More at ease after hearing the assistant’s words, Rose and Otha agreed to let Dr. Puccioni perform the surgery. As Yusef entered the operating room, Rose and Otha prayed and then embarked on the long harrowing wait for Dr. Puccioni and his team to complete their tasks.
Finally, his work completed, Dr Puccioni emerged from the operating room and told Mr, and Mrs. Wade that all went well, but nothing would be assured until Yusef awakened from the drug induced coma needed to prevent further complications. They waited not knowing if their son would awaken from his sleep deaf, dumb, blind, crippled—or if he would even wake up at all.
Three days latter, Yusef finally awoke from his coma and Dr. Puccioni performed his post-operative test that suggested the operation to be a success. It was only then that Dr. Puccioni confided to Mr. and Mrs. Wade that due to the massive swelling inside Yusef’s head he did not think their son would survive the operation. Yusef would undergo two more operations to remove the other abscesses—a total three major surgeries in eight days.
Awakened from his final surgery, the bald, scared-headed, ten-year-old, little boy now had four titanium plates holding his skull together:
His motor skills short circuited from the ravages of the brain surgeries, Yusef would now have to learn to walk again. And there were no guarantees that he would ever be able to walk and run like he had before the operation.”
It wasn’t long before a fully cognizant Yusef began conversing with the doctors and nurses about what he had gone through and what lay ahead. Dr. Puccioni patiently took his time to explain to Yusef the reasons for his sickness and the procedures he used to preserve his life and just how close that he was to death. Little Yusef was so moved and captivated by the Doctor and all that he shared with him that he soon set his mind to one day become a brain surgeon just like Dr. Puccioni. Of course, Yusef would grow up to have other interest and dreams but he has never let go of his ambition to be a brain surgeon.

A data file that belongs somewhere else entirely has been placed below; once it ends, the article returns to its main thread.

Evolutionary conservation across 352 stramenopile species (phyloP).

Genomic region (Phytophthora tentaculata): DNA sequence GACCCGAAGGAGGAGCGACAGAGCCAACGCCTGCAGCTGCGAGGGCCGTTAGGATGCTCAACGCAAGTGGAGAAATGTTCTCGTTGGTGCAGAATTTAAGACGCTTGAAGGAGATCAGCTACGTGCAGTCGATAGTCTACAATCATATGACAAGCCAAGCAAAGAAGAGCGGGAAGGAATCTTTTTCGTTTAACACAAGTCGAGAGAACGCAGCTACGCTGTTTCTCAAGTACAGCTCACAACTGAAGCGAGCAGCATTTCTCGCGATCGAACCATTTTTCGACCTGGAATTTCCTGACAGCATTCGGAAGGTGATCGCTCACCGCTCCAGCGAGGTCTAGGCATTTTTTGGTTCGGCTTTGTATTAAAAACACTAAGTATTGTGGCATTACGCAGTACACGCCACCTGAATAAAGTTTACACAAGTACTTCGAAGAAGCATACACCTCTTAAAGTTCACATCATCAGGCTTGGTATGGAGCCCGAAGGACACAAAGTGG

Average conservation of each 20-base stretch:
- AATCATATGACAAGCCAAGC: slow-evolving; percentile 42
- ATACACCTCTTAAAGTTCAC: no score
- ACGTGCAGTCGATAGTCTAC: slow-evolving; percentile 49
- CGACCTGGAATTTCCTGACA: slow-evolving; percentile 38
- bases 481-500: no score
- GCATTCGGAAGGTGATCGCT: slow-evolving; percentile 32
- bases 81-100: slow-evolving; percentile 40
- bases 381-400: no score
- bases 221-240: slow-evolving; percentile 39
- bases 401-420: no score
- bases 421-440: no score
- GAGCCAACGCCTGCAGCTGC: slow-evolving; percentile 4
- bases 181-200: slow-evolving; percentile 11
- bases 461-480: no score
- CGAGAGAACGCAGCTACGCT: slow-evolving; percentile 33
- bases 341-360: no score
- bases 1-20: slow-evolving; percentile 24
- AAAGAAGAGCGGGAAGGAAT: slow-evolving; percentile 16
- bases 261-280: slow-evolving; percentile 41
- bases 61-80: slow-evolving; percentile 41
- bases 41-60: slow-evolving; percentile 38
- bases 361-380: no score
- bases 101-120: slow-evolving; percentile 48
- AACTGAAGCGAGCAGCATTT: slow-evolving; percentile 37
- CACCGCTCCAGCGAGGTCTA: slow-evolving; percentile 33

Dr. Puccioni’s surgical mastery and his dedicated team of technicians and nurses at Omaha Children’s Hospital enabled Yusef—not only to live—but to live a healthy normal childhood and to eventually enjoy the success of his teenage years as a standout student/athlete. In retrospect, it’s truly amazing how one human being gifted with a swift and educated brain and nimble steady hands can have such an impact on so many lives by preserving and saving just one. It’s no wonder Yusef Wade still wants to be just like Dr. Puccioni.”
Yusef Wade’s hair grew back and, after six weeks of therapy, he learned to walk again and then to run. Now a twelve-year-old healthy boy, Yusef wanted to play midget football like all the rest of his friends. He began to constantly beg his parents to let him play football. No way! His parents vowed. Not after brain surgery and four plates in his head would they ever allow their son to play a contact sport—especially not football! Otha Wade, a former all-state football player at St Pius X in Lincoln, Nebraska and an all-conference player at Nebraska Wesleyan College, explained to me why he was so against it: “I know how hard football is and the beating your body takes and I was not going to allow him to play! Not after seeing him near death like that.”
End of Part I
Click link to See Part II: “Wade: The Football Player”
Featuring interviews with: Legendary University of Nebraska track and field sprinter Charlie Greene
Redzone Leadership Academy founder Yano Jones and Lincoln North Star DB/RB Yusef Wade.